Is it a good and/or frequent practice to sign a file (with your own private key) without encrypting it (with the intended recipient's public key?) I haven't really been able to find a direct answer to this question anywhere.
Such a signature is good for two things:
In email context, we usually encrypt when we sign, because if there is an attacker who is willing to modify the email contents, he is probably interested in reading the email as well, and you probably want to prevent that, too. A signed-but-not-encrypted email is still a rather common occurrence, for the side effect of making the recipient aware that you are using OpenPGP; some people systematically sign all the emails they send, even those that they cannot encrypt because the recipient owns no key whatsoever.
In other situations, signing without encryption can be common and good practice. The typical example is software distribution. In some Linux distributions such as Debian and Ubuntu, software packages are signed (indeed using the OpenPGP format), so that you can be sure that you are installing genuine packages without backdoors inserted by malicious third parties; but the packages are not encrypted because they are, ultimately, public data.
Note that a signature from you can, be essence, be used as proof against you. Therefore, from your point of view, signatures are good as long as they are signatures from other people when they send messages to you, and not the other way round.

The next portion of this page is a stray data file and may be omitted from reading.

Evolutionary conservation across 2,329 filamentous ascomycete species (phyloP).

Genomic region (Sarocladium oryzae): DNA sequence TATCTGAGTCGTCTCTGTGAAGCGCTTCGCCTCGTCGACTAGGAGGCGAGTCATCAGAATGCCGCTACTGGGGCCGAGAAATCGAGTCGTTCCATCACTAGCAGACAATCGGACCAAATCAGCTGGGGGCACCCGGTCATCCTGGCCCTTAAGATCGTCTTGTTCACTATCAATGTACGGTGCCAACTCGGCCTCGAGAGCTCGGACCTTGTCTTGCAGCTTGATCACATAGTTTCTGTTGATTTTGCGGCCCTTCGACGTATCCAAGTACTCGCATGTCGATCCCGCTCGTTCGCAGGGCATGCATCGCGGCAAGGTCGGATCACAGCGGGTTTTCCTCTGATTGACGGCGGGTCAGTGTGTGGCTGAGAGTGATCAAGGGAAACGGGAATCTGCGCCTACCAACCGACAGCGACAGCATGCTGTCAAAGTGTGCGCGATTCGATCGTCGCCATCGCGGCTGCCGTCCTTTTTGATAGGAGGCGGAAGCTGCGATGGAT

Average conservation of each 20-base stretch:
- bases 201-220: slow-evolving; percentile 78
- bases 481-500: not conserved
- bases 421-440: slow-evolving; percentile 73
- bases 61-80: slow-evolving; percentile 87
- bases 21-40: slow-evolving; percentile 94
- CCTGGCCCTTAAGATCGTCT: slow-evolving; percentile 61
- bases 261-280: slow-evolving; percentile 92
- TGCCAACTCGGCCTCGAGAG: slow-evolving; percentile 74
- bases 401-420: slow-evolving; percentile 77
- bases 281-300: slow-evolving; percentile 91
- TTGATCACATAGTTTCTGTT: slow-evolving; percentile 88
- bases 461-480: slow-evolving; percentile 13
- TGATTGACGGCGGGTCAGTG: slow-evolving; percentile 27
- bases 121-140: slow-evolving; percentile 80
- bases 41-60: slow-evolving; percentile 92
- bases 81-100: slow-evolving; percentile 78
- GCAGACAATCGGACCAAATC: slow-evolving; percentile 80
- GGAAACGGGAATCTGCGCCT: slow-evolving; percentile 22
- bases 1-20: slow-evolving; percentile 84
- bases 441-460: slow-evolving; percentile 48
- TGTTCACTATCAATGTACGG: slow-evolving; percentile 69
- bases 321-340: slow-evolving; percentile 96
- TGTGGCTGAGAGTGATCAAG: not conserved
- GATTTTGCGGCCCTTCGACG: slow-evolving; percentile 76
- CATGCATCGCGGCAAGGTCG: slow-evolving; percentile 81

EDIT: The answer below was based on the (mis)understanding that the question was about signing a message with a a recipient's public key.
Typically, you'd sign a message with your own private key, and the recipient can verify that it was you who signed the message, by using your public key.
The reverse doesn't quite make sense to me... Anybody can use the recipient's public key to sign any message they want. So what would you achieve by doing this?
Same goes to encrypted messages of course. Anybody can create one (which usually confuses people who are used to symmetric key crypto). But at least with encrypted messages, nobody can read their content but the recipient.
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